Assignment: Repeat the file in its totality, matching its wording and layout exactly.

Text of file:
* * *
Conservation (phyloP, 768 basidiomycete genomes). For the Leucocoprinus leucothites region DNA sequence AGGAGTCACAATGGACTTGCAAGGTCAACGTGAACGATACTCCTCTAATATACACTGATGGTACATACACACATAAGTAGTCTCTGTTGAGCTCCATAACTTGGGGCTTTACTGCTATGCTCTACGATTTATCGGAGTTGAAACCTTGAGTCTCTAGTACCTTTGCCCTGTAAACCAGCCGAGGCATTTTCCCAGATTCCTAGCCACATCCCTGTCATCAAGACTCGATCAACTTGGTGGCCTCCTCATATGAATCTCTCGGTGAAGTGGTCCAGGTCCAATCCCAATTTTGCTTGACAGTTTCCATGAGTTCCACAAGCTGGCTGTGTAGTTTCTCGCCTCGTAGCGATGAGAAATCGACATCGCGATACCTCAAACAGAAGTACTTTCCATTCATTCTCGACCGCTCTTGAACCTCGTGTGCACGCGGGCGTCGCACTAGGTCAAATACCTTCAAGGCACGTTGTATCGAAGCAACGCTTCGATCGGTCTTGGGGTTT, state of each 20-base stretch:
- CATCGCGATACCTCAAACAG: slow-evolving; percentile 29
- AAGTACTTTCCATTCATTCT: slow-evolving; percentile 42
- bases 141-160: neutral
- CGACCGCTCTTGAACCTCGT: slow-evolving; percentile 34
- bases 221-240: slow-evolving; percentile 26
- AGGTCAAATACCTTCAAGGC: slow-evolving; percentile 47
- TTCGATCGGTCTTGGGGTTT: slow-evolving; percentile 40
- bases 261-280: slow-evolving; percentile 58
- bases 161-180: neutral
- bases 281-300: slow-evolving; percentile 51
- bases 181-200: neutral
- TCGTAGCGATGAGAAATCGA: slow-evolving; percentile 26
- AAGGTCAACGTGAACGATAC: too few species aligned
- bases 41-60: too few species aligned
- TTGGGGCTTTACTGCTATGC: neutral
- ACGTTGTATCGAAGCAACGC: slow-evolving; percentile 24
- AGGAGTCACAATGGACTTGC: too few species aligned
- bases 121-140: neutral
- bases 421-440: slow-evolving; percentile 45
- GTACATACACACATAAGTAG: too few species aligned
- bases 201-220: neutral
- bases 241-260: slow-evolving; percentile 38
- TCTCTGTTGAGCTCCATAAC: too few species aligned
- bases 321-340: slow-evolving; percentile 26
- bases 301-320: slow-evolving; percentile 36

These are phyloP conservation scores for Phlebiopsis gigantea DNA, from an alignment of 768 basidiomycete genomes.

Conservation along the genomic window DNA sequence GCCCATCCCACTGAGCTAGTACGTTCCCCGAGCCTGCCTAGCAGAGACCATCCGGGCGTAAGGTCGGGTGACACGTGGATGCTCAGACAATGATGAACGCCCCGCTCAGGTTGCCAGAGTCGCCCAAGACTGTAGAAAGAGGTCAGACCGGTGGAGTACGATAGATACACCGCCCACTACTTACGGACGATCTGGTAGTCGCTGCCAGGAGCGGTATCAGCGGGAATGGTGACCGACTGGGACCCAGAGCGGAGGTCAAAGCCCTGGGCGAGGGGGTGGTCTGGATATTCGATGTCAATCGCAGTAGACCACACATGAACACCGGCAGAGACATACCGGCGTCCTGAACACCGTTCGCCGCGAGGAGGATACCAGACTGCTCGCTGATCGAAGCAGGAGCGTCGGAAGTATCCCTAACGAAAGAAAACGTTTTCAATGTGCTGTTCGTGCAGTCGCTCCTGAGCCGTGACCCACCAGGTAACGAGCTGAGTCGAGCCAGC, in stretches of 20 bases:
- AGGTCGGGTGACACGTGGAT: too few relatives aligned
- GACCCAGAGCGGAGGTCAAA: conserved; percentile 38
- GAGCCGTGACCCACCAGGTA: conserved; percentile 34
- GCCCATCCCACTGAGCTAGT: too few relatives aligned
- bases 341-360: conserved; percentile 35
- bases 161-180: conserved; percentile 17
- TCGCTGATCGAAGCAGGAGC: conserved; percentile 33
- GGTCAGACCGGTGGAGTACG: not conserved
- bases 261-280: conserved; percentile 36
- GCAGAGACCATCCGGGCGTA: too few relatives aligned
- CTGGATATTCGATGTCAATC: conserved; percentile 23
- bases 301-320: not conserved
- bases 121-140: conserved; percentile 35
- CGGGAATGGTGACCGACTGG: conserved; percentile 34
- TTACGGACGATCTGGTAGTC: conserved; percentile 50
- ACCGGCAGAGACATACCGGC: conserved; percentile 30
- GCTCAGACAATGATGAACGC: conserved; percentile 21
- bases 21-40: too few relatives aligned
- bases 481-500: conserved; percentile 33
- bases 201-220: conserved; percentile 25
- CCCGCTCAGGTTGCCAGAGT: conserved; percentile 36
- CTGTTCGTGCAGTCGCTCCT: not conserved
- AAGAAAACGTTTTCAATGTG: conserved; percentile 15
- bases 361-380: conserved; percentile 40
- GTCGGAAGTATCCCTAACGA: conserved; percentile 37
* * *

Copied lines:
Conservation (phyloP, 768 basidiomycete genomes). For the Leucocoprinus leucothites region DNA sequence AGGAGTCACAATGGACTTGCAAGGTCAACGTGAACGATACTCCTCTAATATACACTGATGGTACATACACACATAAGTAGTCTCTGTTGAGCTCCATAACTTGGGGCTTTACTGCTATGCTCTACGATTTATCGGAGTTGAAACCTTGAGTCTCTAGTACCTTTGCCCTGTAAACCAGCCGAGGCATTTTCCCAGATTCCTAGCCACATCCCTGTCATCAAGACTCGATCAACTTGGTGGCCTCCTCATATGAATCTCTCGGTGAAGTGGTCCAGGTCCAATCCCAATTTTGCTTGACAGTTTCCATGAGTTCCACAAGCTGGCTGTGTAGTTTCTCGCCTCGTAGCGATGAGAAATCGACATCGCGATACCTCAAACAGAAGTACTTTCCATTCATTCTCGACCGCTCTTGAACCTCGTGTGCACGCGGGCGTCGCACTAGGTCAAATACCTTCAAGGCACGTTGTATCGAAGCAACGCTTCGATCGGTCTTGGGGTTT, state of each 20-base stretch:
- CATCGCGATACCTCAAACAG: slow-evolving; percentile 29
- AAGTACTTTCCATTCATTCT: slow-evolving; percentile 42
- bases 141-160: neutral
- CGACCGCTCTTGAACCTCGT: slow-evolving; percentile 34
- bases 221-240: slow-evolving; percentile 26
- AGGTCAAATACCTTCAAGGC: slow-evolving; percentile 47
- TTCGATCGGTCTTGGGGTTT: slow-evolving; percentile 40
- bases 261-280: slow-evolving; percentile 58
- bases 161-180: neutral
- bases 281-300: slow-evolving; percentile 51
- bases 181-200: neutral
- TCGTAGCGATGAGAAATCGA: slow-evolving; percentile 26
- AAGGTCAACGTGAACGATAC: too few species aligned
- bases 41-60: too few species aligned
- TTGGGGCTTTACTGCTATGC: neutral
- ACGTTGTATCGAAGCAACGC: slow-evolving; percentile 24
- AGGAGTCACAATGGACTTGC: too few species aligned
- bases 121-140: neutral
- bases 421-440: slow-evolving; percentile 45
- GTACATACACACATAAGTAG: too few species aligned
- bases 201-220: neutral
- bases 241-260: slow-evolving; percentile 38
- TCTCTGTTGAGCTCCATAAC: too few species aligned
- bases 321-340: slow-evolving; percentile 26
- bases 301-320: slow-evolving; percentile 36

These are phyloP conservation scores for Phlebiopsis gigantea DNA, from an alignment of 768 basidiomycete genomes.

Conservation along the genomic window DNA sequence GCCCATCCCACTGAGCTAGTACGTTCCCCGAGCCTGCCTAGCAGAGACCATCCGGGCGTAAGGTCGGGTGACACGTGGATGCTCAGACAATGATGAACGCCCCGCTCAGGTTGCCAGAGTCGCCCAAGACTGTAGAAAGAGGTCAGACCGGTGGAGTACGATAGATACACCGCCCACTACTTACGGACGATCTGGTAGTCGCTGCCAGGAGCGGTATCAGCGGGAATGGTGACCGACTGGGACCCAGAGCGGAGGTCAAAGCCCTGGGCGAGGGGGTGGTCTGGATATTCGATGTCAATCGCAGTAGACCACACATGAACACCGGCAGAGACATACCGGCGTCCTGAACACCGTTCGCCGCGAGGAGGATACCAGACTGCTCGCTGATCGAAGCAGGAGCGTCGGAAGTATCCCTAACGAAAGAAAACGTTTTCAATGTGCTGTTCGTGCAGTCGCTCCTGAGCCGTGACCCACCAGGTAACGAGCTGAGTCGAGCCAGC, in stretches of 20 bases:
- AGGTCGGGTGACACGTGGAT: too few relatives aligned
- GACCCAGAGCGGAGGTCAAA: conserved; percentile 38
- GAGCCGTGACCCACCAGGTA: conserved; percentile 34
- GCCCATCCCACTGAGCTAGT: too few relatives aligned
- bases 341-360: conserved; percentile 35
- bases 161-180: conserved; percentile 17
- TCGCTGATCGAAGCAGGAGC: conserved; percentile 33
- GGTCAGACCGGTGGAGTACG: not conserved
- bases 261-280: conserved; percentile 36
- GCAGAGACCATCCGGGCGTA: too few relatives aligned
- CTGGATATTCGATGTCAATC: conserved; percentile 23
- bases 301-320: not conserved
- bases 121-140: conserved; percentile 35
- CGGGAATGGTGACCGACTGG: conserved; percentile 34
- TTACGGACGATCTGGTAGTC: conserved; percentile 50
- ACCGGCAGAGACATACCGGC: conserved; percentile 30
- GCTCAGACAATGATGAACGC: conserved; percentile 21
- bases 21-40: too few relatives aligned
- bases 481-500: conserved; percentile 33
- bases 201-220: conserved; percentile 25
- CCCGCTCAGGTTGCCAGAGT: conserved; percentile 36
- CTGTTCGTGCAGTCGCTCCT: not conserved
- AAGAAAACGTTTTCAATGTG: conserved; percentile 15
- bases 361-380: conserved; percentile 40
- GTCGGAAGTATCCCTAACGA: conserved; percentile 37